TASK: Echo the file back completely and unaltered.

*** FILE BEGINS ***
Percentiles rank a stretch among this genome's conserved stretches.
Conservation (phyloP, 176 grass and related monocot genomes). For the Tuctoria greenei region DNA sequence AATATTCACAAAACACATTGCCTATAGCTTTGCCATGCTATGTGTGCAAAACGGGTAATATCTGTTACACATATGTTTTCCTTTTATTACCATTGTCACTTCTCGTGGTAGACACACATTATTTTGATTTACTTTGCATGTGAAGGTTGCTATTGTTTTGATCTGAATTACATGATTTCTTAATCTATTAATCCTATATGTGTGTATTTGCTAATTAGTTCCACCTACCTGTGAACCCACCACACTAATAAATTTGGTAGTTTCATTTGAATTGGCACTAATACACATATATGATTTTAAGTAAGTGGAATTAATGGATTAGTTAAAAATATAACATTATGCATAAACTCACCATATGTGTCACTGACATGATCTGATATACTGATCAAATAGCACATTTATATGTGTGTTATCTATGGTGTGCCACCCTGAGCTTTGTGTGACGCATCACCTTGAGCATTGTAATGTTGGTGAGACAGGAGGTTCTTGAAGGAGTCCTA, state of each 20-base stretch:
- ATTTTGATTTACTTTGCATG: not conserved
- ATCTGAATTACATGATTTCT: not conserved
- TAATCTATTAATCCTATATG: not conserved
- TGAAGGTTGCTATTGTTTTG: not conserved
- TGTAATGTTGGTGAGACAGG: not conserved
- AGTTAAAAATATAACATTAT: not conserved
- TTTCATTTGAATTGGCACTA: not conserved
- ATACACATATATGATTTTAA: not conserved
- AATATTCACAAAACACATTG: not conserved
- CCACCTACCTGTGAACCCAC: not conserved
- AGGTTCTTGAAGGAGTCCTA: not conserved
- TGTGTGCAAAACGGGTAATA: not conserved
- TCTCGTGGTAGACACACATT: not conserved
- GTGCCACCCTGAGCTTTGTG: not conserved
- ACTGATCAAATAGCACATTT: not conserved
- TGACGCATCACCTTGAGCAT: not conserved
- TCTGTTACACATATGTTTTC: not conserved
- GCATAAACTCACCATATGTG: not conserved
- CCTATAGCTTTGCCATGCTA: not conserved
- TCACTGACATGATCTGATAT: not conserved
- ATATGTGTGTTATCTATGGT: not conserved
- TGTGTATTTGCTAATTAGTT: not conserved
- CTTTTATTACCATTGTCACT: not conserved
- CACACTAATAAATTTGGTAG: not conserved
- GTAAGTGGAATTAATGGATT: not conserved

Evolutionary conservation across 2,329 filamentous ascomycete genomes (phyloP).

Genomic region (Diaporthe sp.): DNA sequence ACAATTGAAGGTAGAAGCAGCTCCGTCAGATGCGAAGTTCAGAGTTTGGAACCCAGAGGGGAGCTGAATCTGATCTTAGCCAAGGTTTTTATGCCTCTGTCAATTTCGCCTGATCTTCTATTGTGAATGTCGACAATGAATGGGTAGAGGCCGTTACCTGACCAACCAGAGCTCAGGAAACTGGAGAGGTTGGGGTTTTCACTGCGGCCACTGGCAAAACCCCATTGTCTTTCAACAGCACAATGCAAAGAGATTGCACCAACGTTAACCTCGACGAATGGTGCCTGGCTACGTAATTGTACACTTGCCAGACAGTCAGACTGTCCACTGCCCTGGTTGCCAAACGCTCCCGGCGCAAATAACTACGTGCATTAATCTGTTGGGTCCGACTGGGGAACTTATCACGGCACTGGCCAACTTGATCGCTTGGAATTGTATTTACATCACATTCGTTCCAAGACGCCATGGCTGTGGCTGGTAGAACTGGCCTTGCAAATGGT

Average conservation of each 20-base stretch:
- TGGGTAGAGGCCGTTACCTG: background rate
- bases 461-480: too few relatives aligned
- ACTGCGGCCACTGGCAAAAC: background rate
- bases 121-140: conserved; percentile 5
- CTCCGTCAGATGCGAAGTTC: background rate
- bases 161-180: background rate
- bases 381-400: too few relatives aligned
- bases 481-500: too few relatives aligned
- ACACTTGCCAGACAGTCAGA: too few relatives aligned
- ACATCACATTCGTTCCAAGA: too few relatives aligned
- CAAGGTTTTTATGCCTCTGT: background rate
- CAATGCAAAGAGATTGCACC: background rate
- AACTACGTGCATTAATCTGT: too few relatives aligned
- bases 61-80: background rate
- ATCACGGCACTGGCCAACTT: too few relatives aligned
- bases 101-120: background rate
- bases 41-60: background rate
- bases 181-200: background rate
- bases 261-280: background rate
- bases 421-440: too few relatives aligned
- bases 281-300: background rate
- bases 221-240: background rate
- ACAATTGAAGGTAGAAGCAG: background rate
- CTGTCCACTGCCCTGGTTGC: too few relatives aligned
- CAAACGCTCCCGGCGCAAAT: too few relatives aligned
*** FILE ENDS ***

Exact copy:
Percentiles rank a stretch among this genome's conserved stretches.
Conservation (phyloP, 176 grass and related monocot genomes). For the Tuctoria greenei region DNA sequence AATATTCACAAAACACATTGCCTATAGCTTTGCCATGCTATGTGTGCAAAACGGGTAATATCTGTTACACATATGTTTTCCTTTTATTACCATTGTCACTTCTCGTGGTAGACACACATTATTTTGATTTACTTTGCATGTGAAGGTTGCTATTGTTTTGATCTGAATTACATGATTTCTTAATCTATTAATCCTATATGTGTGTATTTGCTAATTAGTTCCACCTACCTGTGAACCCACCACACTAATAAATTTGGTAGTTTCATTTGAATTGGCACTAATACACATATATGATTTTAAGTAAGTGGAATTAATGGATTAGTTAAAAATATAACATTATGCATAAACTCACCATATGTGTCACTGACATGATCTGATATACTGATCAAATAGCACATTTATATGTGTGTTATCTATGGTGTGCCACCCTGAGCTTTGTGTGACGCATCACCTTGAGCATTGTAATGTTGGTGAGACAGGAGGTTCTTGAAGGAGTCCTA, state of each 20-base stretch:
- ATTTTGATTTACTTTGCATG: not conserved
- ATCTGAATTACATGATTTCT: not conserved
- TAATCTATTAATCCTATATG: not conserved
- TGAAGGTTGCTATTGTTTTG: not conserved
- TGTAATGTTGGTGAGACAGG: not conserved
- AGTTAAAAATATAACATTAT: not conserved
- TTTCATTTGAATTGGCACTA: not conserved
- ATACACATATATGATTTTAA: not conserved
- AATATTCACAAAACACATTG: not conserved
- CCACCTACCTGTGAACCCAC: not conserved
- AGGTTCTTGAAGGAGTCCTA: not conserved
- TGTGTGCAAAACGGGTAATA: not conserved
- TCTCGTGGTAGACACACATT: not conserved
- GTGCCACCCTGAGCTTTGTG: not conserved
- ACTGATCAAATAGCACATTT: not conserved
- TGACGCATCACCTTGAGCAT: not conserved
- TCTGTTACACATATGTTTTC: not conserved
- GCATAAACTCACCATATGTG: not conserved
- CCTATAGCTTTGCCATGCTA: not conserved
- TCACTGACATGATCTGATAT: not conserved
- ATATGTGTGTTATCTATGGT: not conserved
- TGTGTATTTGCTAATTAGTT: not conserved
- CTTTTATTACCATTGTCACT: not conserved
- CACACTAATAAATTTGGTAG: not conserved
- GTAAGTGGAATTAATGGATT: not conserved

Evolutionary conservation across 2,329 filamentous ascomycete genomes (phyloP).

Genomic region (Diaporthe sp.): DNA sequence ACAATTGAAGGTAGAAGCAGCTCCGTCAGATGCGAAGTTCAGAGTTTGGAACCCAGAGGGGAGCTGAATCTGATCTTAGCCAAGGTTTTTATGCCTCTGTCAATTTCGCCTGATCTTCTATTGTGAATGTCGACAATGAATGGGTAGAGGCCGTTACCTGACCAACCAGAGCTCAGGAAACTGGAGAGGTTGGGGTTTTCACTGCGGCCACTGGCAAAACCCCATTGTCTTTCAACAGCACAATGCAAAGAGATTGCACCAACGTTAACCTCGACGAATGGTGCCTGGCTACGTAATTGTACACTTGCCAGACAGTCAGACTGTCCACTGCCCTGGTTGCCAAACGCTCCCGGCGCAAATAACTACGTGCATTAATCTGTTGGGTCCGACTGGGGAACTTATCACGGCACTGGCCAACTTGATCGCTTGGAATTGTATTTACATCACATTCGTTCCAAGACGCCATGGCTGTGGCTGGTAGAACTGGCCTTGCAAATGGT

Average conservation of each 20-base stretch:
- TGGGTAGAGGCCGTTACCTG: background rate
- bases 461-480: too few relatives aligned
- ACTGCGGCCACTGGCAAAAC: background rate
- bases 121-140: conserved; percentile 5
- CTCCGTCAGATGCGAAGTTC: background rate
- bases 161-180: background rate
- bases 381-400: too few relatives aligned
- bases 481-500: too few relatives aligned
- ACACTTGCCAGACAGTCAGA: too few relatives aligned
- ACATCACATTCGTTCCAAGA: too few relatives aligned
- CAAGGTTTTTATGCCTCTGT: background rate
- CAATGCAAAGAGATTGCACC: background rate
- AACTACGTGCATTAATCTGT: too few relatives aligned
- bases 61-80: background rate
- ATCACGGCACTGGCCAACTT: too few relatives aligned
- bases 101-120: background rate
- bases 41-60: background rate
- bases 181-200: background rate
- bases 261-280: background rate
- bases 421-440: too few relatives aligned
- bases 281-300: background rate
- bases 221-240: background rate
- ACAATTGAAGGTAGAAGCAG: background rate
- CTGTCCACTGCCCTGGTTGC: too few relatives aligned
- CAAACGCTCCCGGCGCAAAT: too few relatives aligned